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Kenrokuen is one of the 3 best gardens in all of Japan. It’s gorgeous all year round and is Kanazawa’s biggest tourist attraction.

I have seen Kenrokuen in 3 seasons so far (summer, winter, and fall!).

My favorite season has been winter. It looks so majestic covered in a blanket of white snow. Snow was falling in giant flakes as we walked through the garden, but we couldn’t pull ourselves away from the sight of the garden. Just look at the pictures!

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It costs around 300-400 yen to enter the garden. That’s only 3 or 4 US dollars! How could you skip it? I have been to gardens all over Kansai and Tokyo in the last 3 years and so far nothing has compared to Kenrokuen in beauty during any season. It is an absolute MUST DO on a trip to Kanazawa.

4. Omi Cho Market (and food, in general)

Like fresh vegetables? Like raw fish? You should definitely check out the Omi-cho Market. While not nearly as famous or large as the Tsukiji in Tokyo, It’s way more approachable and tourist friendly.

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Looking down at the Omi-cho market from a sushi restaurant on the second floor.


The Japanese government is in the process of closing the Tsukiji Fish Market in Tokyo and moving to another location away from tourists. The people at the Tsukiji market are annoyed by tourists because they are trying to do their job and hundreds of people come to take pictures every day. Tourists always end up in the way.

At the Omi-cho market in Kanazawa, they welcome tourists with a smile and encourage you to buy from them and eat their food. Local people are welcoming and approachable. God bless the countryside!

The seafood in the Hokuriku region is particularly famous during winter time because it all comes from the freezing cold sea of Japan. I’ve tried raw oysters and sashimi from the market and they were both delicious!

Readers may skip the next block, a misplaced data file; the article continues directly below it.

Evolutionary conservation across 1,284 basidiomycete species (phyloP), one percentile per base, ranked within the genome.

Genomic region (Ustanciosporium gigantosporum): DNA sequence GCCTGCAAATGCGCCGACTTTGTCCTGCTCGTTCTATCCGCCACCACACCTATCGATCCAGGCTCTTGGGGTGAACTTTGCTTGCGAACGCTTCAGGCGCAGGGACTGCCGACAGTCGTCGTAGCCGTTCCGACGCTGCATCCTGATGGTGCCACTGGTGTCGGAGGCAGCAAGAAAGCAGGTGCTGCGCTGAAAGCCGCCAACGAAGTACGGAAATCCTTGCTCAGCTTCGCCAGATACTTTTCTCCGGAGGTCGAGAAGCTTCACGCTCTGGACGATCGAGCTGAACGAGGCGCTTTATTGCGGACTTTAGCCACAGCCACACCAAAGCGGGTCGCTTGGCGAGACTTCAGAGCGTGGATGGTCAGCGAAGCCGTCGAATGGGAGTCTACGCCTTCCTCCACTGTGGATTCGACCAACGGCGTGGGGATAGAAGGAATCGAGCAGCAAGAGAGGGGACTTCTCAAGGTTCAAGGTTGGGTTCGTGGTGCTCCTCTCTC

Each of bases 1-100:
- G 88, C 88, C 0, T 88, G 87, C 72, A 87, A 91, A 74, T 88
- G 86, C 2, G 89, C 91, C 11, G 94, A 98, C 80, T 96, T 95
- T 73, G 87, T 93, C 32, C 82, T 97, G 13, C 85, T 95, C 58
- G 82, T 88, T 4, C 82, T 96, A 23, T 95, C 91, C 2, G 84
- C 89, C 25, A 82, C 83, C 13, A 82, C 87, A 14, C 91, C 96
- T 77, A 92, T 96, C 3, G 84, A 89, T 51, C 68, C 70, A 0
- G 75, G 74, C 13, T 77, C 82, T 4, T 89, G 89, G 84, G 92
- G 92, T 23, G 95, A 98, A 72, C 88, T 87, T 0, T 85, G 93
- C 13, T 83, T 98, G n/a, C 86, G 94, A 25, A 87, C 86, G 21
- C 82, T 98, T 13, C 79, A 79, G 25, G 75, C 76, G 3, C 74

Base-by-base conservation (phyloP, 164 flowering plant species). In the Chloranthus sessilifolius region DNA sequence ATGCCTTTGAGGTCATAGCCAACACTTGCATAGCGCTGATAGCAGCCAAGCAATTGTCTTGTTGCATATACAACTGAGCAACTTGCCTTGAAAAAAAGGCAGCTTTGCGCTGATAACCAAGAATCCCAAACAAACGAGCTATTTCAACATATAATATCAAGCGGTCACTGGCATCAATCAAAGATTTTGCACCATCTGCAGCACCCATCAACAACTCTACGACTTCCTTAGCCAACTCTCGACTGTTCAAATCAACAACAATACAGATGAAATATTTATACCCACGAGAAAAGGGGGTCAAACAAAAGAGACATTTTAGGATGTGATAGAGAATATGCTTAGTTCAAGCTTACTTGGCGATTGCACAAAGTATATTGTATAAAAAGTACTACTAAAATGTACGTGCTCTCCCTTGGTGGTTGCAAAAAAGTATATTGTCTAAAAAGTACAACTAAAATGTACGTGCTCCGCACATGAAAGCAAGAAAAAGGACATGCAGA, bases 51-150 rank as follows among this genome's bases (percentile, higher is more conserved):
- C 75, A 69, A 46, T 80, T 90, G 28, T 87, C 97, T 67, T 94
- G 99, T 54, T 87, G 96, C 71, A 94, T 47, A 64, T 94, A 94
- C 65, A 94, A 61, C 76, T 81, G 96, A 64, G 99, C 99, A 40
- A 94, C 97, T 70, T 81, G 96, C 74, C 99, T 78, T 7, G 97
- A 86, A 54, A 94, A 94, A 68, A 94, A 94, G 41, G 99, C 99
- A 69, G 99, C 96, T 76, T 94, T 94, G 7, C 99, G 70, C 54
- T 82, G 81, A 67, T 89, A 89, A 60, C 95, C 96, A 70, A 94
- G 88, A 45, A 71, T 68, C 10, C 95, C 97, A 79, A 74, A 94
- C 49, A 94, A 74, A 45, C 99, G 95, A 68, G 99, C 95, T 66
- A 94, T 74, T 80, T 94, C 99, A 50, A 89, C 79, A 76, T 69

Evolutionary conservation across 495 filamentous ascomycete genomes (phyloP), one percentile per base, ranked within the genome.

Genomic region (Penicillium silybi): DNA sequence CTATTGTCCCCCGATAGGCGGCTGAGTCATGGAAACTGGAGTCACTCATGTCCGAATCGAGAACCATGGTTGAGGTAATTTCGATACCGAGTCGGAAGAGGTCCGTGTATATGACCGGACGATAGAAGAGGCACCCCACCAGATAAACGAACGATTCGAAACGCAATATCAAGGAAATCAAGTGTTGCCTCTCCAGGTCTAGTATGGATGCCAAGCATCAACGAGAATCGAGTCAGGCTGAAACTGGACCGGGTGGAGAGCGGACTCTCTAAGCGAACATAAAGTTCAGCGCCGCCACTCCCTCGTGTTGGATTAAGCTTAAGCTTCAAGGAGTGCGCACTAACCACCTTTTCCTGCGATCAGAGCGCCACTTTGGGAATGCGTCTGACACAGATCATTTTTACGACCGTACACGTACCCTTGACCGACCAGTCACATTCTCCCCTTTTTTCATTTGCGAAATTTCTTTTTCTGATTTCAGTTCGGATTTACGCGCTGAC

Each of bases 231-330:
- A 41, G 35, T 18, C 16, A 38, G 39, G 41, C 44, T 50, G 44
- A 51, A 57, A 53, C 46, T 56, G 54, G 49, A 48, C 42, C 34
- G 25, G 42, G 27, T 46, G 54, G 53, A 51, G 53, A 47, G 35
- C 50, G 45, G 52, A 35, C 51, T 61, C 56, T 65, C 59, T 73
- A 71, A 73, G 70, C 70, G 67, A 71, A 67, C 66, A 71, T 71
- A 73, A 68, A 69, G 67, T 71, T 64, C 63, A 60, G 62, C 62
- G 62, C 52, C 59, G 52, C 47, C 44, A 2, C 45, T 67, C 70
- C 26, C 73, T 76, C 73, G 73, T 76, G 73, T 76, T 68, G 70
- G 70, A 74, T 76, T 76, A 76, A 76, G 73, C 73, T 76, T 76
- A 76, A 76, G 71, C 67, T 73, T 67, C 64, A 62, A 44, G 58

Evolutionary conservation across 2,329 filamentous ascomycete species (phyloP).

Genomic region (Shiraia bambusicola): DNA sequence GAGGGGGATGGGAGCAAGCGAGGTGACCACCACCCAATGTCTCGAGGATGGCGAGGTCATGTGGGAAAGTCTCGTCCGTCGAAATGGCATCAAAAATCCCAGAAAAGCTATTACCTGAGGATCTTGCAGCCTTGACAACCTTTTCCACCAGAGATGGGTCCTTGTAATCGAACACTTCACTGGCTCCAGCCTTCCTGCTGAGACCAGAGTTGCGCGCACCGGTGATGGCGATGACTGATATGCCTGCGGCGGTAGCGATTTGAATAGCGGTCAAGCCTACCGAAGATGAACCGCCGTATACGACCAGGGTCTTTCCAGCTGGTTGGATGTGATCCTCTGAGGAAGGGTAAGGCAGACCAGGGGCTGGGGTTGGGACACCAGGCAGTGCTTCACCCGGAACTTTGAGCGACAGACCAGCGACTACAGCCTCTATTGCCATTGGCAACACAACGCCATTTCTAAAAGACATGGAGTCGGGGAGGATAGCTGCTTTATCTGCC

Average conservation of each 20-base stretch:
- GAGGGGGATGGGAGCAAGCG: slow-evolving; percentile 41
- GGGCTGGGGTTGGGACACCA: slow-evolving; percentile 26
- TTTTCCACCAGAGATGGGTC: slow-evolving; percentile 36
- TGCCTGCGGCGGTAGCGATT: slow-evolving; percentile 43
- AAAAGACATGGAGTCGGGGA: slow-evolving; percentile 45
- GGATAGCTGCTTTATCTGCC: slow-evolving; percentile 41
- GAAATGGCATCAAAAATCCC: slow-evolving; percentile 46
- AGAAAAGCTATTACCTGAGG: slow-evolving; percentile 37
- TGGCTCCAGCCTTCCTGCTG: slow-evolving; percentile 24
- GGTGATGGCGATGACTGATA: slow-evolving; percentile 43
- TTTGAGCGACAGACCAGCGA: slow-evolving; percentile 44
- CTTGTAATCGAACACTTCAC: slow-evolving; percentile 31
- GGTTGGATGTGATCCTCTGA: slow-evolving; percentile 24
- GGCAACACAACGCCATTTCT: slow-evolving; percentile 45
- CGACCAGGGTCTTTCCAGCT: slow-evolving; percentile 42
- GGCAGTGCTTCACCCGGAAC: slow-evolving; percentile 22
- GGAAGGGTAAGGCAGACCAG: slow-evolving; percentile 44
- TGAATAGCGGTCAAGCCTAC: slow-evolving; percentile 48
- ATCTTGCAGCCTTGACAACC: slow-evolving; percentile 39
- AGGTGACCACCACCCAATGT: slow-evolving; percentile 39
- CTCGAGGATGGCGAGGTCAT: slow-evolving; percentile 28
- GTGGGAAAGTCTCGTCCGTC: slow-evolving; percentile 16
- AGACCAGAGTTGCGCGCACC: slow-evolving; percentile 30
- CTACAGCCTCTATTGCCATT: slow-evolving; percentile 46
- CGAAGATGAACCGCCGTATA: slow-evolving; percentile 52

5. Small Town Charm with Big City Personality

This city, for all its tourist attractions, isn’t very large. The entire city can be seen by walking on foot if you have the energy for it! Everything on this list is in a 20 minute walking radius. Seriously.

If you aren’t the walking type there is a sightseeing bus which can be taken in a short loop around the city. A day pass to the bus costs 500 yen and pays for itself after riding on it 2 times.

I personally prefer to walk through the city. It allows me to explore any random things I stumble upon while making my way to and from different museums. No matter how many times I visit Kanazawa there is always something new just around the corner that I have never seen before.

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The people in Kanazawa are very kind and local to the area but the presence of a large university and some of the most well preserved historical areas in all of Japan give it a ton of big city charm.

I recently stayed in a hostel in Kanazawa and met a man traveling around Japan for 2 months from Israel. He was on the last  few days of his trip and I asked him what his favorite place in Japan had been so far. He said it was Kanazawa because the city had a great feel and atmosphere.

I was a bit surprised he didn’t name one of the larger more famous cities at first, but then I realized that I agreed with him. Kanazawa is one of my favorite places in Japan. The city just has a wonderful vibe to it. There are so many great little coffee shops and restaurants tucked in and away on ever street corner.

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Curio Coffee in Kanazawa was introduced to me by my friend Alyssa. Its become one of my favorite coffee shops in Japan.


Soon the Shinkansen will open through to Kanazawa making it easier and faster to access by Japan Rail Pass for tourists. Why skip it?

Hopefully you can understand why I love this city so much. It’s beautiful, pedestrian friendly, historical, cultural, and just far enough off the beaten path to show a completely different side of Japan from Tokyo and Kyoto while still being interesting.

Some friends recently messaged me asking me when I was coming back for another visit. I think there is a high chance it will be sometime in the near future.

End of my gushing. Sorry I’m not sorry.

(please don’t count the many ridiculous hyperboles in this post, you’ll just exhaust yourself and embarrass me.)

Next up Indonesia!

2 Responses

  1. christine February 22, 2015 / 1:26 am

    Wow! The gardens do look beautiful in winter but all i can think of is brrrrrr! 🙂